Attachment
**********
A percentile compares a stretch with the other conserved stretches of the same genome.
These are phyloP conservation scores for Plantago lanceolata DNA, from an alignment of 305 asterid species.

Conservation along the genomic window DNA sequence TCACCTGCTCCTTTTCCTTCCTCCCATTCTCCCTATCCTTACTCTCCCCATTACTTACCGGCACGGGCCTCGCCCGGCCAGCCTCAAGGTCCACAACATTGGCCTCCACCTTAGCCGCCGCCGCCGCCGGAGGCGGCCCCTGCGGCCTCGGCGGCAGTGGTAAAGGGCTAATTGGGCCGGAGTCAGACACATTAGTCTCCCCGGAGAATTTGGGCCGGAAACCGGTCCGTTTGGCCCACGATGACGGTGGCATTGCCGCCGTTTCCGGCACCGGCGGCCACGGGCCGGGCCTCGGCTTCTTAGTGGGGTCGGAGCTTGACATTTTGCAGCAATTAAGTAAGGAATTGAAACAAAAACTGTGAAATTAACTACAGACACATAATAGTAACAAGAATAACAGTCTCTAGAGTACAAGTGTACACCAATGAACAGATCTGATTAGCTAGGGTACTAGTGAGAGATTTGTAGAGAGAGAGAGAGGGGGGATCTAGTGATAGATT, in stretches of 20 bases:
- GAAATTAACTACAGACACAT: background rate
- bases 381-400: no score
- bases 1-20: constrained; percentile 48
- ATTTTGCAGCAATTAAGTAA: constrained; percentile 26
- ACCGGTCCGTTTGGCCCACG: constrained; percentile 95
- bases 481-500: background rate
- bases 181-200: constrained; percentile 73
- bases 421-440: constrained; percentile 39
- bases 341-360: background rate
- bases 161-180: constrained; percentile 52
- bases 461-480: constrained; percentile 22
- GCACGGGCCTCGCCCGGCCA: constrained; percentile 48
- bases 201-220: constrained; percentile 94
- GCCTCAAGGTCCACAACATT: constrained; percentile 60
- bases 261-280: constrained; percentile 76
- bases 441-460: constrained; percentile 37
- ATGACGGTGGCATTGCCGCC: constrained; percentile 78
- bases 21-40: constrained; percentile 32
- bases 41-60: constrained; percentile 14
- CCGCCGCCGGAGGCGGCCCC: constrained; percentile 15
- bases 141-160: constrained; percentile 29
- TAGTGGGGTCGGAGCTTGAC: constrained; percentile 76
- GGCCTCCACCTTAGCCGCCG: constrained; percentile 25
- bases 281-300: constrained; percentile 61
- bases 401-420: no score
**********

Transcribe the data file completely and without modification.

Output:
A percentile compares a stretch with the other conserved stretches of the same genome.
These are phyloP conservation scores for Plantago lanceolata DNA, from an alignment of 305 asterid species.

Conservation along the genomic window DNA sequence TCACCTGCTCCTTTTCCTTCCTCCCATTCTCCCTATCCTTACTCTCCCCATTACTTACCGGCACGGGCCTCGCCCGGCCAGCCTCAAGGTCCACAACATTGGCCTCCACCTTAGCCGCCGCCGCCGCCGGAGGCGGCCCCTGCGGCCTCGGCGGCAGTGGTAAAGGGCTAATTGGGCCGGAGTCAGACACATTAGTCTCCCCGGAGAATTTGGGCCGGAAACCGGTCCGTTTGGCCCACGATGACGGTGGCATTGCCGCCGTTTCCGGCACCGGCGGCCACGGGCCGGGCCTCGGCTTCTTAGTGGGGTCGGAGCTTGACATTTTGCAGCAATTAAGTAAGGAATTGAAACAAAAACTGTGAAATTAACTACAGACACATAATAGTAACAAGAATAACAGTCTCTAGAGTACAAGTGTACACCAATGAACAGATCTGATTAGCTAGGGTACTAGTGAGAGATTTGTAGAGAGAGAGAGAGGGGGGATCTAGTGATAGATT, in stretches of 20 bases:
- GAAATTAACTACAGACACAT: background rate
- bases 381-400: no score
- bases 1-20: constrained; percentile 48
- ATTTTGCAGCAATTAAGTAA: constrained; percentile 26
- ACCGGTCCGTTTGGCCCACG: constrained; percentile 95
- bases 481-500: background rate
- bases 181-200: constrained; percentile 73
- bases 421-440: constrained; percentile 39
- bases 341-360: background rate
- bases 161-180: constrained; percentile 52
- bases 461-480: constrained; percentile 22
- GCACGGGCCTCGCCCGGCCA: constrained; percentile 48
- bases 201-220: constrained; percentile 94
- GCCTCAAGGTCCACAACATT: constrained; percentile 60
- bases 261-280: constrained; percentile 76
- bases 441-460: constrained; percentile 37
- ATGACGGTGGCATTGCCGCC: constrained; percentile 78
- bases 21-40: constrained; percentile 32
- bases 41-60: constrained; percentile 14
- CCGCCGCCGGAGGCGGCCCC: constrained; percentile 15
- bases 141-160: constrained; percentile 29
- TAGTGGGGTCGGAGCTTGAC: constrained; percentile 76
- GGCCTCCACCTTAGCCGCCG: constrained; percentile 25
- bases 281-300: constrained; percentile 61
- bases 401-420: no score